Hey everybody, after a few personal messages here is my version of a how to on a Drunken Checker Board. I of coarse bow to the Chairman of the Board and pay tribute with beer. This is a Off-Checker pattern I call “Drunken Alice in Wonderland” The “serendipitous” nature of this piece is appealing in a far out sort of way. Here Goes… So first I prepare the Material. I am using Hard Maple and Walnut both are surfaced flat and cut 1” x 9” x 14&...
Updated 1/15/12 How to make an Art Box by Andy Campbell Safety Be safe! Guards, etc…may not be visible in the pictures. This is written for woodworkers of all skill levels.But, please keep in mind that this is not woodworking #101. I am writing this in a step by step manner that should be easy for a beginner to follow, but some basic understanding of tools and terminology is required.I ask that the more advanced woodworkers be patient and not be offended. I don’t wish to test your...
I am very sorry that the tutorial is still down. I lost all the pictures and just have moved on to other things. But the good news is that others have come to the rescue with their own tutorials and are just as good…even better than mine.Here is one by Scott http://lumberjocks.com/projects/58221Andy
So having read part #1 I’ll complete the second variation of the Drunken checker board pattern. The process is basically the same except for one critical part and is as follows. Start again by taping two blanks together. This time In stead of making opposing S cuts I’ll follow the S pattern with each cut. (I get a little sloppy, but it works out OK). Follow the Part #1 procedure. CRITICAL PART! This step creates the difference between the pattern in part one ...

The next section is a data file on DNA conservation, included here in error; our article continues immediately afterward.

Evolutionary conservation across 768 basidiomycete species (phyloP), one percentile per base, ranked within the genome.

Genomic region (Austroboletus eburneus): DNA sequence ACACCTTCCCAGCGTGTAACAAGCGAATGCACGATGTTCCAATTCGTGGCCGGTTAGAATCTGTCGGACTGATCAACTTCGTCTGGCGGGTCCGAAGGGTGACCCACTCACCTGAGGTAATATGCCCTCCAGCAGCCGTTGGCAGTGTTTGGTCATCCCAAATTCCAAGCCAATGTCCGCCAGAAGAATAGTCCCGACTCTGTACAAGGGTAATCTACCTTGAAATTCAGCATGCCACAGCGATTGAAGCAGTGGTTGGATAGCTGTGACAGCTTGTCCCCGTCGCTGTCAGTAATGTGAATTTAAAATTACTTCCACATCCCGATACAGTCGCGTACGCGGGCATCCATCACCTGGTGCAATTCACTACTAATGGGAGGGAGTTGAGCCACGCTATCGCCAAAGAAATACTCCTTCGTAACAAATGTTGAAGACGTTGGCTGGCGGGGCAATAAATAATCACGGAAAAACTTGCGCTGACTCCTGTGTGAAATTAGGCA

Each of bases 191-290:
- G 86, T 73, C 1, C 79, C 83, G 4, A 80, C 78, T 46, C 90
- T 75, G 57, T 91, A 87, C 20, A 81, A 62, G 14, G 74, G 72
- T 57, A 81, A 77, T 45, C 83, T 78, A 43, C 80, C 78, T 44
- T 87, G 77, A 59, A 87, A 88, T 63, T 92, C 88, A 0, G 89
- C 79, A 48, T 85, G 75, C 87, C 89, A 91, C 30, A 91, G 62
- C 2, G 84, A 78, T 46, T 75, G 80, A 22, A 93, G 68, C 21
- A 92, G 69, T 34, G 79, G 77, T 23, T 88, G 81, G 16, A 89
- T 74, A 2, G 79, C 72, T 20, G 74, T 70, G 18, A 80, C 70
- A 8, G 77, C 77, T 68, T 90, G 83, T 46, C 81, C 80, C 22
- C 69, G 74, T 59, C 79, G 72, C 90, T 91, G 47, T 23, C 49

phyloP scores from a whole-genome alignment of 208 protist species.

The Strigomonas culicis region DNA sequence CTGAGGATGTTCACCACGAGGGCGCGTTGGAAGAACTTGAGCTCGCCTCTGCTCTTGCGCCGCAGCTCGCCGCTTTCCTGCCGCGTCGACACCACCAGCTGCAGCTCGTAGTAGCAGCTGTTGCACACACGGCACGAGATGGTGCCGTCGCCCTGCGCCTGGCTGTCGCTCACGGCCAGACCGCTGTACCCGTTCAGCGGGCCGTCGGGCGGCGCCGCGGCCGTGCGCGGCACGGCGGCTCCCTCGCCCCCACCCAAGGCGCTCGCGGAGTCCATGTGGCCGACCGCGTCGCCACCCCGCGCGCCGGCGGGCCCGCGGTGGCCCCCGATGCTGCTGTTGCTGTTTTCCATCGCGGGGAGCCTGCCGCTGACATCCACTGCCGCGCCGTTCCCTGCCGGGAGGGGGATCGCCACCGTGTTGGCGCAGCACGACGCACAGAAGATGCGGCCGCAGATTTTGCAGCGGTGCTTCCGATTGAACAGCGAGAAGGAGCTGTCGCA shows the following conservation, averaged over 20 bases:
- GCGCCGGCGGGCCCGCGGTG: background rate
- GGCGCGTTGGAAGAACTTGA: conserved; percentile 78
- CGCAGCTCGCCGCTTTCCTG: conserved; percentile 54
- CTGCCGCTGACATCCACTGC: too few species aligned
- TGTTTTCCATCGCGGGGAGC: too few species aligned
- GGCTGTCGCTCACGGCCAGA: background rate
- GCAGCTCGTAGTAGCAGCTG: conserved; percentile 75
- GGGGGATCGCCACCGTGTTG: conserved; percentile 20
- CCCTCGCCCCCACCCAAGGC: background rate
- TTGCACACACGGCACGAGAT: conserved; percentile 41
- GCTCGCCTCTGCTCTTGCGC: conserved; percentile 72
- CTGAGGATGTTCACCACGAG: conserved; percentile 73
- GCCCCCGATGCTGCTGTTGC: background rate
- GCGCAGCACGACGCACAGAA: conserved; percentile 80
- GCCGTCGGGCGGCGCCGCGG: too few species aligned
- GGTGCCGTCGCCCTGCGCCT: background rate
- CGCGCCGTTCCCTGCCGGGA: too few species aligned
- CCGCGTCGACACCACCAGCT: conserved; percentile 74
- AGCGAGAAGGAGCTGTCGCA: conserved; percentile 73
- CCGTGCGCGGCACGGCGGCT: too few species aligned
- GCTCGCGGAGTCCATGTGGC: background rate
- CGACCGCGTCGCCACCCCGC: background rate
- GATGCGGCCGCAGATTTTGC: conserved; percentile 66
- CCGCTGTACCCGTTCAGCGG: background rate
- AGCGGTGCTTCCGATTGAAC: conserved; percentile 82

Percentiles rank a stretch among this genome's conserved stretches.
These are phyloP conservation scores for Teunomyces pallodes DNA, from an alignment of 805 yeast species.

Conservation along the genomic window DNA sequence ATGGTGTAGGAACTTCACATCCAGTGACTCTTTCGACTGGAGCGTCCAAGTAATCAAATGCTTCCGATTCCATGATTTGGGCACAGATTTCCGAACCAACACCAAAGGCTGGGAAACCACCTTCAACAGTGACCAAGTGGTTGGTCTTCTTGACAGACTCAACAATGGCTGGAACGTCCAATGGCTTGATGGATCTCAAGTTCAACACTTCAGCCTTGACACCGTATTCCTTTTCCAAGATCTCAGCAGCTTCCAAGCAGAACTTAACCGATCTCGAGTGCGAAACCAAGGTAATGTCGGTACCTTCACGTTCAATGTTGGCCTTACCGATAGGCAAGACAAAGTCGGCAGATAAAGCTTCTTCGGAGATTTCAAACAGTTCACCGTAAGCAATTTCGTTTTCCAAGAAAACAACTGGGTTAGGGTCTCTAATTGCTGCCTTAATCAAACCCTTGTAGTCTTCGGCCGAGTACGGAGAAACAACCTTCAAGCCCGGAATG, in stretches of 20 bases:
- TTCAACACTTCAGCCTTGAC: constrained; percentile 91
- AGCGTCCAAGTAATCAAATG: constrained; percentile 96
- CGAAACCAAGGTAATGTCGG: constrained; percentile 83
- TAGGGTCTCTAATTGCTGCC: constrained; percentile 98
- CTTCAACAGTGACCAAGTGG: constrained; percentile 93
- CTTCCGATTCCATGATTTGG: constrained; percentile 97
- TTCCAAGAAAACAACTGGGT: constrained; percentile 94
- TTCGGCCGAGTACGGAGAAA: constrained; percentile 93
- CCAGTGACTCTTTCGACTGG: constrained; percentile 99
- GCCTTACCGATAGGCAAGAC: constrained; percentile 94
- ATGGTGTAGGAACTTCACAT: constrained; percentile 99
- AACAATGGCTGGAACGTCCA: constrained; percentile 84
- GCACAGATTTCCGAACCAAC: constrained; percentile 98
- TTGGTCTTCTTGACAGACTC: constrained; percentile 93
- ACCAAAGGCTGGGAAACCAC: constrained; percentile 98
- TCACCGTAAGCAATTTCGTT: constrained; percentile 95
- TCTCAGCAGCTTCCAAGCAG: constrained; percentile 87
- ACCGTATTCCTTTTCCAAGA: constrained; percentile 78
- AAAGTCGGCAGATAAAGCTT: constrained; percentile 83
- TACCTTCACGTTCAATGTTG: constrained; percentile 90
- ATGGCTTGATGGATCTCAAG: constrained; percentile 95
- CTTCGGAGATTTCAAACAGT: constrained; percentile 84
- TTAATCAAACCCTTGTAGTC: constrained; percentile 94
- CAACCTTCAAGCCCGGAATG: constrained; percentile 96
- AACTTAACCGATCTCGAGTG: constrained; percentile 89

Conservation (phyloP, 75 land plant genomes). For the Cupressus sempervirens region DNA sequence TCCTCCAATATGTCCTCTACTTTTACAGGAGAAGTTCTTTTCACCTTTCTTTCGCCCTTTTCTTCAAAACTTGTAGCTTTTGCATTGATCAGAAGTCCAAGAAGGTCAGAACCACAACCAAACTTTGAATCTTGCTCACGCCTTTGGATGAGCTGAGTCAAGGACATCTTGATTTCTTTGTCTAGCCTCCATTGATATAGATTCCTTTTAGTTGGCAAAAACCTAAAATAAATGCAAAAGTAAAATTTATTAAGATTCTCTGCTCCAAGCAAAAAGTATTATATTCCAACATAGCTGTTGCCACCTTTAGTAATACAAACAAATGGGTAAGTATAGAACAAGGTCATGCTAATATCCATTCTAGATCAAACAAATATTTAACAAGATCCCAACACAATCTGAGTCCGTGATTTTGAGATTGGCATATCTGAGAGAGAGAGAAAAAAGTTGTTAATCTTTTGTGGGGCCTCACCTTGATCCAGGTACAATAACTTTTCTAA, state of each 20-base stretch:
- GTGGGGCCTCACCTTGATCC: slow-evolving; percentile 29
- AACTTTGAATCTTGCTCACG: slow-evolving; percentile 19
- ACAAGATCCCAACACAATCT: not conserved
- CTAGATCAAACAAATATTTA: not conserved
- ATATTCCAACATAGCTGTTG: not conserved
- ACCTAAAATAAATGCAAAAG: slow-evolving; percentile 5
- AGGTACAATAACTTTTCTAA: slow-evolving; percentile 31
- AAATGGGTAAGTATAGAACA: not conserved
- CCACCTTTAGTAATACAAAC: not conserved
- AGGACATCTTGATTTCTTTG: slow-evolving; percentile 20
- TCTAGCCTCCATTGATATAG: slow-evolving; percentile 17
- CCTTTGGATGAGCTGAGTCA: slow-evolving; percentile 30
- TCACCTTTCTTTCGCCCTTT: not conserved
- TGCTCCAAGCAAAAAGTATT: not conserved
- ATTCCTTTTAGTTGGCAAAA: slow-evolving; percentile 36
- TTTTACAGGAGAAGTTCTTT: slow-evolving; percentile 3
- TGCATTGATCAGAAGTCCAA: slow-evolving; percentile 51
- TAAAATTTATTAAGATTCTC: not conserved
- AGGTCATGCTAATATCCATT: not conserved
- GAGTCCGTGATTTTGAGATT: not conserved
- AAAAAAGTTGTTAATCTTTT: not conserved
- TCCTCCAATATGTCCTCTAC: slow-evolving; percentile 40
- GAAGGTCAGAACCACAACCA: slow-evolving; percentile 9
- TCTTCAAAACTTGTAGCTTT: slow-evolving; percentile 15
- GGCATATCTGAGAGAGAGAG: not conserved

Well, I was asked to put together a blog on how I made my segmentd ring. Since I had to make a new one for myself, (first one too small) I thought I would go ahead and do a step by step picture tutorial. My first time ever doing something like this , so hope it comes out OK. Here goes; Wood Selection The first step in making the ring is deciding what woods to use. As we all know, the selection is quite large. One of the most important things is color, but the most important is hardne...
You will need 12 pieces of timber roughly 5’’ by 12’’ whatever thickness you want. [ I milled mine to 5/8”]The first one I made was PH and SA—6 of each.Place timber in the jig and cut the first arc.Move the piece into the fence, clamp and make the second arc cut. Repeat 12 times.Glue it up and cut it into a circle.Put on a little tung oil finishThats about It.
Hello here this is my second attempt to blog shell boxes. The last one ended up in the wall art ‘Inverted World’. Well this one is a little less spectacular but is based along the same theme of curves. This time a curved pattern but it will have stringing introduced between the colour changes as will become apparent as the blog progresses. The main woods are American Black Walnut and Sycamore with Yew stringing. I will be book-matching woods where necessary. First step i...
I have a love affair with wooden hinges and this challenge gave me the opportunity to go one step further with them. (It started some years ago when I came across the work of the late Tim Stead – in my opinion, a genius.) Accurately drilling the hinge pin hole in such a hinge is never easy, and those I planned for this box are 9.5” long and therefore impossible to drill. The following is an attempt to show how I overcame this bit of the challenge. The first shot shows the oak blan...
Updated 1/15/12 We now have our box assembled and glued up. Depending on the temperature, let it dry for a couple of hours, or overnight to be safe.Take the tape off and clean up any dried glue. This is a good time to smooth up the bottom to get rid of any rocking.You can double stick sandpaper onto a very flat and firm surface and slide the bottom across that. The problem with this approach is that sheet sandpaper is way too small. You can stick down several sheets and if you go very s...
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